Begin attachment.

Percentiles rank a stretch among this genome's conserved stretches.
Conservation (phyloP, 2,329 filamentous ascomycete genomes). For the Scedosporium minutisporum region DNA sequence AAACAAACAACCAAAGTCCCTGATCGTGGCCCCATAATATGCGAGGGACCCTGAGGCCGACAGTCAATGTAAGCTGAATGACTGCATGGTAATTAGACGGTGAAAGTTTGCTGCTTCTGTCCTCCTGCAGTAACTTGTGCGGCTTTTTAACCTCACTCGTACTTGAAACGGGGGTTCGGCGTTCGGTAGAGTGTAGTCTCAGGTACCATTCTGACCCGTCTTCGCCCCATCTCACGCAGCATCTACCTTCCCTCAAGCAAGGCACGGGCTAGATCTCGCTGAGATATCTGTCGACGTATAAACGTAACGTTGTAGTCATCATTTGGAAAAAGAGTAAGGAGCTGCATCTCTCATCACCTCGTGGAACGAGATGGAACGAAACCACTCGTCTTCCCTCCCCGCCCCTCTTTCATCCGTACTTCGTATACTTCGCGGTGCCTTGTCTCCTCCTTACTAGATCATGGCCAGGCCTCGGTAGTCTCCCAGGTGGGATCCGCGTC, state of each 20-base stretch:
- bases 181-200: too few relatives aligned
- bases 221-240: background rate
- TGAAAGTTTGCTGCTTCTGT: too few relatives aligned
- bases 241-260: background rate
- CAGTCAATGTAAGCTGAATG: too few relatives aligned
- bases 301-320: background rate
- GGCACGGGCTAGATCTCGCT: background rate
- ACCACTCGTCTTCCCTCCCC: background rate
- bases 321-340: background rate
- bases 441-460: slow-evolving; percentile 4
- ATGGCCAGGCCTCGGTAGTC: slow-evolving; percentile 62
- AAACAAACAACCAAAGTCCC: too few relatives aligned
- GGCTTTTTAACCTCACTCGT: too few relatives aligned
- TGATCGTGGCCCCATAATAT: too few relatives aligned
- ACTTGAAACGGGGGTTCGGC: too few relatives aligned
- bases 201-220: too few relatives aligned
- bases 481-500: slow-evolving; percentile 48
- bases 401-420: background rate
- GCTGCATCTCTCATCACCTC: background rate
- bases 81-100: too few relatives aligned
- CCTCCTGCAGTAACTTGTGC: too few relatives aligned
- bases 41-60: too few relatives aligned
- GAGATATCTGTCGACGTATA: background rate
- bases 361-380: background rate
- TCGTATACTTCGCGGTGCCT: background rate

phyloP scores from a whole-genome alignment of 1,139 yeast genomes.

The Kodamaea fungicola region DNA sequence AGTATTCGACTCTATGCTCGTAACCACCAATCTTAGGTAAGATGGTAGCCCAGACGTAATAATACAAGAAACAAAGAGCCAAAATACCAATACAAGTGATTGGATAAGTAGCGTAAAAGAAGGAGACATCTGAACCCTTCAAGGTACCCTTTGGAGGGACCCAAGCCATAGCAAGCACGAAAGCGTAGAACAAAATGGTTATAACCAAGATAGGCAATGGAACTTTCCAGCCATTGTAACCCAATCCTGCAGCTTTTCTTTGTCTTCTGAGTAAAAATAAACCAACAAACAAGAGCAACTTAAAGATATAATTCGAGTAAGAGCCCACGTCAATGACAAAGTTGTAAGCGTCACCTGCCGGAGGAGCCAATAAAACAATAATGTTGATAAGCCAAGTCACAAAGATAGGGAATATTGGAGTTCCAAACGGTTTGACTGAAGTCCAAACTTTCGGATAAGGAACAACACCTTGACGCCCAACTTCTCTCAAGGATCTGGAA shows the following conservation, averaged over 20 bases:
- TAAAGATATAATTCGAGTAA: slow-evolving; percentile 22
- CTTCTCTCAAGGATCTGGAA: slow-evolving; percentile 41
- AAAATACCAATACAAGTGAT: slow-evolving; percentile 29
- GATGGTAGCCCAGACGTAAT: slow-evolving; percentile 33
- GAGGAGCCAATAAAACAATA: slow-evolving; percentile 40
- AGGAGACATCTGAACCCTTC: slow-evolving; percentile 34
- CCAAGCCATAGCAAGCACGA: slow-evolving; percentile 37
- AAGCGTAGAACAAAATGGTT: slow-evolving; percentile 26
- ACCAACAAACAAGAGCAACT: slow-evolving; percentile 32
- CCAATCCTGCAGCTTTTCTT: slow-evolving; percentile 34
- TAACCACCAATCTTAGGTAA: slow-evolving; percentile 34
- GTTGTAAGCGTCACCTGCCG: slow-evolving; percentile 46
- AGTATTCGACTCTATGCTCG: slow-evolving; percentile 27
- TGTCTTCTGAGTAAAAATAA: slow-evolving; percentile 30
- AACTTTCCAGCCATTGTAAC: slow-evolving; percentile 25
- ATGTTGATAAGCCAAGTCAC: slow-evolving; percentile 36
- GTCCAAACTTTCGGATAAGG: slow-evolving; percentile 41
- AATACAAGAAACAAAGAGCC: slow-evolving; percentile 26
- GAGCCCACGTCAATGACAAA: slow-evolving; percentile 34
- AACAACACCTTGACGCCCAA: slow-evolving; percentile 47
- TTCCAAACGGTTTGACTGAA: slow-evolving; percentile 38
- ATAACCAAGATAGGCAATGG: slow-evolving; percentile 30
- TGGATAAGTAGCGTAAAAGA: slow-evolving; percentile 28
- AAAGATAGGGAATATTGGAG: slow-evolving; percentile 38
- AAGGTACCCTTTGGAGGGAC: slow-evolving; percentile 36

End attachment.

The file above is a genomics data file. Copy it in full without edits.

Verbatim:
Percentiles rank a stretch among this genome's conserved stretches.
Conservation (phyloP, 2,329 filamentous ascomycete genomes). For the Scedosporium minutisporum region DNA sequence AAACAAACAACCAAAGTCCCTGATCGTGGCCCCATAATATGCGAGGGACCCTGAGGCCGACAGTCAATGTAAGCTGAATGACTGCATGGTAATTAGACGGTGAAAGTTTGCTGCTTCTGTCCTCCTGCAGTAACTTGTGCGGCTTTTTAACCTCACTCGTACTTGAAACGGGGGTTCGGCGTTCGGTAGAGTGTAGTCTCAGGTACCATTCTGACCCGTCTTCGCCCCATCTCACGCAGCATCTACCTTCCCTCAAGCAAGGCACGGGCTAGATCTCGCTGAGATATCTGTCGACGTATAAACGTAACGTTGTAGTCATCATTTGGAAAAAGAGTAAGGAGCTGCATCTCTCATCACCTCGTGGAACGAGATGGAACGAAACCACTCGTCTTCCCTCCCCGCCCCTCTTTCATCCGTACTTCGTATACTTCGCGGTGCCTTGTCTCCTCCTTACTAGATCATGGCCAGGCCTCGGTAGTCTCCCAGGTGGGATCCGCGTC, state of each 20-base stretch:
- bases 181-200: too few relatives aligned
- bases 221-240: background rate
- TGAAAGTTTGCTGCTTCTGT: too few relatives aligned
- bases 241-260: background rate
- CAGTCAATGTAAGCTGAATG: too few relatives aligned
- bases 301-320: background rate
- GGCACGGGCTAGATCTCGCT: background rate
- ACCACTCGTCTTCCCTCCCC: background rate
- bases 321-340: background rate
- bases 441-460: slow-evolving; percentile 4
- ATGGCCAGGCCTCGGTAGTC: slow-evolving; percentile 62
- AAACAAACAACCAAAGTCCC: too few relatives aligned
- GGCTTTTTAACCTCACTCGT: too few relatives aligned
- TGATCGTGGCCCCATAATAT: too few relatives aligned
- ACTTGAAACGGGGGTTCGGC: too few relatives aligned
- bases 201-220: too few relatives aligned
- bases 481-500: slow-evolving; percentile 48
- bases 401-420: background rate
- GCTGCATCTCTCATCACCTC: background rate
- bases 81-100: too few relatives aligned
- CCTCCTGCAGTAACTTGTGC: too few relatives aligned
- bases 41-60: too few relatives aligned
- GAGATATCTGTCGACGTATA: background rate
- bases 361-380: background rate
- TCGTATACTTCGCGGTGCCT: background rate

phyloP scores from a whole-genome alignment of 1,139 yeast genomes.

The Kodamaea fungicola region DNA sequence AGTATTCGACTCTATGCTCGTAACCACCAATCTTAGGTAAGATGGTAGCCCAGACGTAATAATACAAGAAACAAAGAGCCAAAATACCAATACAAGTGATTGGATAAGTAGCGTAAAAGAAGGAGACATCTGAACCCTTCAAGGTACCCTTTGGAGGGACCCAAGCCATAGCAAGCACGAAAGCGTAGAACAAAATGGTTATAACCAAGATAGGCAATGGAACTTTCCAGCCATTGTAACCCAATCCTGCAGCTTTTCTTTGTCTTCTGAGTAAAAATAAACCAACAAACAAGAGCAACTTAAAGATATAATTCGAGTAAGAGCCCACGTCAATGACAAAGTTGTAAGCGTCACCTGCCGGAGGAGCCAATAAAACAATAATGTTGATAAGCCAAGTCACAAAGATAGGGAATATTGGAGTTCCAAACGGTTTGACTGAAGTCCAAACTTTCGGATAAGGAACAACACCTTGACGCCCAACTTCTCTCAAGGATCTGGAA shows the following conservation, averaged over 20 bases:
- TAAAGATATAATTCGAGTAA: slow-evolving; percentile 22
- CTTCTCTCAAGGATCTGGAA: slow-evolving; percentile 41
- AAAATACCAATACAAGTGAT: slow-evolving; percentile 29
- GATGGTAGCCCAGACGTAAT: slow-evolving; percentile 33
- GAGGAGCCAATAAAACAATA: slow-evolving; percentile 40
- AGGAGACATCTGAACCCTTC: slow-evolving; percentile 34
- CCAAGCCATAGCAAGCACGA: slow-evolving; percentile 37
- AAGCGTAGAACAAAATGGTT: slow-evolving; percentile 26
- ACCAACAAACAAGAGCAACT: slow-evolving; percentile 32
- CCAATCCTGCAGCTTTTCTT: slow-evolving; percentile 34
- TAACCACCAATCTTAGGTAA: slow-evolving; percentile 34
- GTTGTAAGCGTCACCTGCCG: slow-evolving; percentile 46
- AGTATTCGACTCTATGCTCG: slow-evolving; percentile 27
- TGTCTTCTGAGTAAAAATAA: slow-evolving; percentile 30
- AACTTTCCAGCCATTGTAAC: slow-evolving; percentile 25
- ATGTTGATAAGCCAAGTCAC: slow-evolving; percentile 36
- GTCCAAACTTTCGGATAAGG: slow-evolving; percentile 41
- AATACAAGAAACAAAGAGCC: slow-evolving; percentile 26
- GAGCCCACGTCAATGACAAA: slow-evolving; percentile 34
- AACAACACCTTGACGCCCAA: slow-evolving; percentile 47
- TTCCAAACGGTTTGACTGAA: slow-evolving; percentile 38
- ATAACCAAGATAGGCAATGG: slow-evolving; percentile 30
- TGGATAAGTAGCGTAAAAGA: slow-evolving; percentile 28
- AAAGATAGGGAATATTGGAG: slow-evolving; percentile 38
- AAGGTACCCTTTGGAGGGAC: slow-evolving; percentile 36